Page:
# Solving the marginal probability given the probability distributions

Given the probability distributions as follows

$$P(b_1|a_0,c_0)=p$$

$$P(b_1|a_1,c_0)=o$$

$$P(b_1|a_0,c_1)=n$$

$$P(b_1|a_1,c_1)=m$$

$$P(a_1|c_1)=x$$

$$P(a_1|c_0)=y$$

$$P(c_1)=r$$

I need to find $$\dfrac{P(b_1|a_0)}{P(a_0)}$$

My attempt:

$$\dfrac{P(b_1|a_0)}{P(a_0)}=\dfrac{P(b_1|a_0)}{P(a_0,b_0)+P(a_0,b_1)}=\dfrac{P(a_0,b_1,c_1)+P(a_0,b_1,c_0)}{P(a_0,b_0,c_0)+P(a_0,b_0,c_1)+P(a_0,b_1,c_0)+P(a_0,b_1,c_1)}$$

I was able to solve the numerator using the given probabilities and the formula $$P(a,b,c)=P(b|a,c)\cdot P(a|c)\cdot P(c)$$ but I cannot figure out how to solve the denominator part

• How are $x_1$ and $z_1$ related to $a,b,c$? Commented Sep 19, 2020 at 23:02

Although you haven't explicitly stated, it seems that there are three RVs $$a,b,c$$ with binary values, e.g. $$a_1$$ meaning $$a=1$$.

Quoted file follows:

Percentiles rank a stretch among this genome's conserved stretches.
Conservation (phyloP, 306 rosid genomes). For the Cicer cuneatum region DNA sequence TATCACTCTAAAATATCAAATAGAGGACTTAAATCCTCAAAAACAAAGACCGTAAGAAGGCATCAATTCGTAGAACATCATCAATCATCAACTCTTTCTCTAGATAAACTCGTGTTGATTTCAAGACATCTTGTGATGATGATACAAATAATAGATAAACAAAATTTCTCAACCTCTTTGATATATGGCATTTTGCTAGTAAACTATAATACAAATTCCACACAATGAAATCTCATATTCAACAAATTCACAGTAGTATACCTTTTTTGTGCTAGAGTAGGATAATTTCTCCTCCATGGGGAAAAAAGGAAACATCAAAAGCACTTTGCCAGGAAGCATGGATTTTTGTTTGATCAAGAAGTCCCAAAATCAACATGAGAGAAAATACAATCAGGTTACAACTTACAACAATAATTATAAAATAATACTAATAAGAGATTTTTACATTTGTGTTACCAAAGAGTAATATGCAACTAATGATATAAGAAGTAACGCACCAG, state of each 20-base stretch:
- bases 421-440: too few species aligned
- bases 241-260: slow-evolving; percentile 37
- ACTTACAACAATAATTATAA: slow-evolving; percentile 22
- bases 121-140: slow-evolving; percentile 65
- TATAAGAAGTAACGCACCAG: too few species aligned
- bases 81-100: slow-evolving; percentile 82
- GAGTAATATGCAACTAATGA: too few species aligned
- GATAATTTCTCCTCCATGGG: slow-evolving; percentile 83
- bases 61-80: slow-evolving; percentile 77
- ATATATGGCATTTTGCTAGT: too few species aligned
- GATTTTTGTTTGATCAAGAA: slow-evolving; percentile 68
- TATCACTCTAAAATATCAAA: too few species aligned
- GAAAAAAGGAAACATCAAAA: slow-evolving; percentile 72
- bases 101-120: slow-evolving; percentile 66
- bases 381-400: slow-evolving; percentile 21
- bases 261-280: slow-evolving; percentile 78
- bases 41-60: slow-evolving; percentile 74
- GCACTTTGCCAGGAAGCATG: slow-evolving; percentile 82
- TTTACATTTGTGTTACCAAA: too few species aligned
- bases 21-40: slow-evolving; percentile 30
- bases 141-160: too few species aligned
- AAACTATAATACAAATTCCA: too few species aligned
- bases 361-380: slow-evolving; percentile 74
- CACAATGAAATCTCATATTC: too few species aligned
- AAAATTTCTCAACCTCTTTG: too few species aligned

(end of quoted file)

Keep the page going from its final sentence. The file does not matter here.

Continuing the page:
Given the last three probabilities, i.e. $$P(a_1|c_1), P(a_1|c_0), P(c_1)$$ you can find the complete joint distribution of $$P(a,c)$$. And, when you multiply the first four probabilities with corresponding joint distributions of $$a$$ and $$c$$, you can find the complete joint distribution of $$P(a,b,c)$$, from which you can find any probability you like.
For example: $$P(a_0,b_0,c_0)=P(b_0|a_0,c_0)P(a_0,c_0)=(1-p)P(a_0|c_0)P(c_0)=(1-p)(1-y)(1-r)$$
Besides, your numerator is incorrect, it should have been the following: $$P(b_1|a_0)=P(c_1,b_1|a_0)+P(c_0,b_1|a_0)$$